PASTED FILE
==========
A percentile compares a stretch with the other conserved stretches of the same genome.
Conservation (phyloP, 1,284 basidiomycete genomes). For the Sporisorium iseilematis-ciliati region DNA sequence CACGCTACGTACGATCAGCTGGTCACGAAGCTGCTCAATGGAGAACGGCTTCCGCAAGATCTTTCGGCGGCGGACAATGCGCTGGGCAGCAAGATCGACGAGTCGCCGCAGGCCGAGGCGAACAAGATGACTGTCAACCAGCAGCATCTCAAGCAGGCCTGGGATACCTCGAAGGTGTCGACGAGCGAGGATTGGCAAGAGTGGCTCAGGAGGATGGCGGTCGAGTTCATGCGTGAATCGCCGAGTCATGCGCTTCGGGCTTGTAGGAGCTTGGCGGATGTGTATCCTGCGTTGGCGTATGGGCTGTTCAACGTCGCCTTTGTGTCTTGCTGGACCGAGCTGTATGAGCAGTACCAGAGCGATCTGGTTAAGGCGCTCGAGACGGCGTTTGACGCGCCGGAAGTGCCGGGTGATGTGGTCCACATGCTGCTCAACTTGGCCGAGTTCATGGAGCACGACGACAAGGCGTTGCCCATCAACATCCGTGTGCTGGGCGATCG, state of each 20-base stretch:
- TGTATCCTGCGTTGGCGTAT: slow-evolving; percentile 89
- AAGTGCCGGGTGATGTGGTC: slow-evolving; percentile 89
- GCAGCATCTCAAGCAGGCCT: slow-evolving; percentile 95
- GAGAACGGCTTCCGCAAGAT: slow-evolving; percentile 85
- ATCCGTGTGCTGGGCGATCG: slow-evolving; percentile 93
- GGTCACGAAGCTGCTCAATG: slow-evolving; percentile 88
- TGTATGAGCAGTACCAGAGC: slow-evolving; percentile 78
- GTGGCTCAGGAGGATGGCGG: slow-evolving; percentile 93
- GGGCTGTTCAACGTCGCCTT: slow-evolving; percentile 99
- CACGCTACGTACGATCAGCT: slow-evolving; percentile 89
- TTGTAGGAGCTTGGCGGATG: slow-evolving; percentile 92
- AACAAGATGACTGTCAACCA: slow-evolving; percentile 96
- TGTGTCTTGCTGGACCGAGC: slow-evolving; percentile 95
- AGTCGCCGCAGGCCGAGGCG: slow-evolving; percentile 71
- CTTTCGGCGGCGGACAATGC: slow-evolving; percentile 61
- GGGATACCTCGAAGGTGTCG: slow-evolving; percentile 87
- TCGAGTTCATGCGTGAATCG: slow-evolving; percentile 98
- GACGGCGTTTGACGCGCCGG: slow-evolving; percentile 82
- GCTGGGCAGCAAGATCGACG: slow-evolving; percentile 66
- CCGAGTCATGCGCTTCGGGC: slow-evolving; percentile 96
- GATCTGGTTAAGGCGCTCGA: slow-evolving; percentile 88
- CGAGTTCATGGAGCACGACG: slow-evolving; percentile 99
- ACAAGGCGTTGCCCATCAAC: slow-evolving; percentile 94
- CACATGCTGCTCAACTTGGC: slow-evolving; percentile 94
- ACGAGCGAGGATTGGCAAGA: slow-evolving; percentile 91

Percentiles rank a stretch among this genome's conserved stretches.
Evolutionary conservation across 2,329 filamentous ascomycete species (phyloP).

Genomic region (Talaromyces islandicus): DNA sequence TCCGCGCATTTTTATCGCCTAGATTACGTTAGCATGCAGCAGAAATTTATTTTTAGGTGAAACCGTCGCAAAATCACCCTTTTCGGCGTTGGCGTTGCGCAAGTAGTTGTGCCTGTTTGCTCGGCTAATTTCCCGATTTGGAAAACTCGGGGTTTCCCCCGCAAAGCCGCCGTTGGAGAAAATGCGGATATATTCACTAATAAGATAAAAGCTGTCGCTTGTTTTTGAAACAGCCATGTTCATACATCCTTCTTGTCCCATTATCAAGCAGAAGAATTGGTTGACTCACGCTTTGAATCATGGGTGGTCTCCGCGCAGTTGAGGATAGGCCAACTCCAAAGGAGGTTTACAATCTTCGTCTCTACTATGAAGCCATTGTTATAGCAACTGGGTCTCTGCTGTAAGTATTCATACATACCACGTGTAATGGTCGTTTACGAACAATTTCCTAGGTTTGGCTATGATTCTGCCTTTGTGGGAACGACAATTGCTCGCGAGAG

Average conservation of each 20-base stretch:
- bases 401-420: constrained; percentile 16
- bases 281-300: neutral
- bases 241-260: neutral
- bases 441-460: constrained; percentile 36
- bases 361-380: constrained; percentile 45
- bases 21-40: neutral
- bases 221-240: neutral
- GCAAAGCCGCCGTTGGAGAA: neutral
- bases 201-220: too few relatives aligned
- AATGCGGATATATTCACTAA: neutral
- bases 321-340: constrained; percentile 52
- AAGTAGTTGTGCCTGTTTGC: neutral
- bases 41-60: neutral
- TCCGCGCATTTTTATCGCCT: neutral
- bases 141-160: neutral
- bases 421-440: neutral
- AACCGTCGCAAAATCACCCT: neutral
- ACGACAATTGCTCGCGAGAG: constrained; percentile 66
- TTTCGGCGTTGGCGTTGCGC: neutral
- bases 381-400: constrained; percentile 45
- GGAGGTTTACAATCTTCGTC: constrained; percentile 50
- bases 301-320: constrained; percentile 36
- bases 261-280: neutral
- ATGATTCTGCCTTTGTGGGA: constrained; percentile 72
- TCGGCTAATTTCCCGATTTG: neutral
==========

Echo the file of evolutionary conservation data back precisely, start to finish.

A percentile compares a stretch with the other conserved stretches of the same genome.
Conservation (phyloP, 1,284 basidiomycete genomes). For the Sporisorium iseilematis-ciliati region DNA sequence CACGCTACGTACGATCAGCTGGTCACGAAGCTGCTCAATGGAGAACGGCTTCCGCAAGATCTTTCGGCGGCGGACAATGCGCTGGGCAGCAAGATCGACGAGTCGCCGCAGGCCGAGGCGAACAAGATGACTGTCAACCAGCAGCATCTCAAGCAGGCCTGGGATACCTCGAAGGTGTCGACGAGCGAGGATTGGCAAGAGTGGCTCAGGAGGATGGCGGTCGAGTTCATGCGTGAATCGCCGAGTCATGCGCTTCGGGCTTGTAGGAGCTTGGCGGATGTGTATCCTGCGTTGGCGTATGGGCTGTTCAACGTCGCCTTTGTGTCTTGCTGGACCGAGCTGTATGAGCAGTACCAGAGCGATCTGGTTAAGGCGCTCGAGACGGCGTTTGACGCGCCGGAAGTGCCGGGTGATGTGGTCCACATGCTGCTCAACTTGGCCGAGTTCATGGAGCACGACGACAAGGCGTTGCCCATCAACATCCGTGTGCTGGGCGATCG, state of each 20-base stretch:
- TGTATCCTGCGTTGGCGTAT: slow-evolving; percentile 89
- AAGTGCCGGGTGATGTGGTC: slow-evolving; percentile 89
- GCAGCATCTCAAGCAGGCCT: slow-evolving; percentile 95
- GAGAACGGCTTCCGCAAGAT: slow-evolving; percentile 85
- ATCCGTGTGCTGGGCGATCG: slow-evolving; percentile 93
- GGTCACGAAGCTGCTCAATG: slow-evolving; percentile 88
- TGTATGAGCAGTACCAGAGC: slow-evolving; percentile 78
- GTGGCTCAGGAGGATGGCGG: slow-evolving; percentile 93
- GGGCTGTTCAACGTCGCCTT: slow-evolving; percentile 99
- CACGCTACGTACGATCAGCT: slow-evolving; percentile 89
- TTGTAGGAGCTTGGCGGATG: slow-evolving; percentile 92
- AACAAGATGACTGTCAACCA: slow-evolving; percentile 96
- TGTGTCTTGCTGGACCGAGC: slow-evolving; percentile 95
- AGTCGCCGCAGGCCGAGGCG: slow-evolving; percentile 71
- CTTTCGGCGGCGGACAATGC: slow-evolving; percentile 61
- GGGATACCTCGAAGGTGTCG: slow-evolving; percentile 87
- TCGAGTTCATGCGTGAATCG: slow-evolving; percentile 98
- GACGGCGTTTGACGCGCCGG: slow-evolving; percentile 82
- GCTGGGCAGCAAGATCGACG: slow-evolving; percentile 66
- CCGAGTCATGCGCTTCGGGC: slow-evolving; percentile 96
- GATCTGGTTAAGGCGCTCGA: slow-evolving; percentile 88
- CGAGTTCATGGAGCACGACG: slow-evolving; percentile 99
- ACAAGGCGTTGCCCATCAAC: slow-evolving; percentile 94
- CACATGCTGCTCAACTTGGC: slow-evolving; percentile 94
- ACGAGCGAGGATTGGCAAGA: slow-evolving; percentile 91

Percentiles rank a stretch among this genome's conserved stretches.
Evolutionary conservation across 2,329 filamentous ascomycete species (phyloP).

Genomic region (Talaromyces islandicus): DNA sequence TCCGCGCATTTTTATCGCCTAGATTACGTTAGCATGCAGCAGAAATTTATTTTTAGGTGAAACCGTCGCAAAATCACCCTTTTCGGCGTTGGCGTTGCGCAAGTAGTTGTGCCTGTTTGCTCGGCTAATTTCCCGATTTGGAAAACTCGGGGTTTCCCCCGCAAAGCCGCCGTTGGAGAAAATGCGGATATATTCACTAATAAGATAAAAGCTGTCGCTTGTTTTTGAAACAGCCATGTTCATACATCCTTCTTGTCCCATTATCAAGCAGAAGAATTGGTTGACTCACGCTTTGAATCATGGGTGGTCTCCGCGCAGTTGAGGATAGGCCAACTCCAAAGGAGGTTTACAATCTTCGTCTCTACTATGAAGCCATTGTTATAGCAACTGGGTCTCTGCTGTAAGTATTCATACATACCACGTGTAATGGTCGTTTACGAACAATTTCCTAGGTTTGGCTATGATTCTGCCTTTGTGGGAACGACAATTGCTCGCGAGAG

Average conservation of each 20-base stretch:
- bases 401-420: constrained; percentile 16
- bases 281-300: neutral
- bases 241-260: neutral
- bases 441-460: constrained; percentile 36
- bases 361-380: constrained; percentile 45
- bases 21-40: neutral
- bases 221-240: neutral
- GCAAAGCCGCCGTTGGAGAA: neutral
- bases 201-220: too few relatives aligned
- AATGCGGATATATTCACTAA: neutral
- bases 321-340: constrained; percentile 52
- AAGTAGTTGTGCCTGTTTGC: neutral
- bases 41-60: neutral
- TCCGCGCATTTTTATCGCCT: neutral
- bases 141-160: neutral
- bases 421-440: neutral
- AACCGTCGCAAAATCACCCT: neutral
- ACGACAATTGCTCGCGAGAG: constrained; percentile 66
- TTTCGGCGTTGGCGTTGCGC: neutral
- bases 381-400: constrained; percentile 45
- GGAGGTTTACAATCTTCGTC: constrained; percentile 50
- bases 301-320: constrained; percentile 36
- bases 261-280: neutral
- ATGATTCTGCCTTTGTGGGA: constrained; percentile 72
- TCGGCTAATTTCCCGATTTG: neutral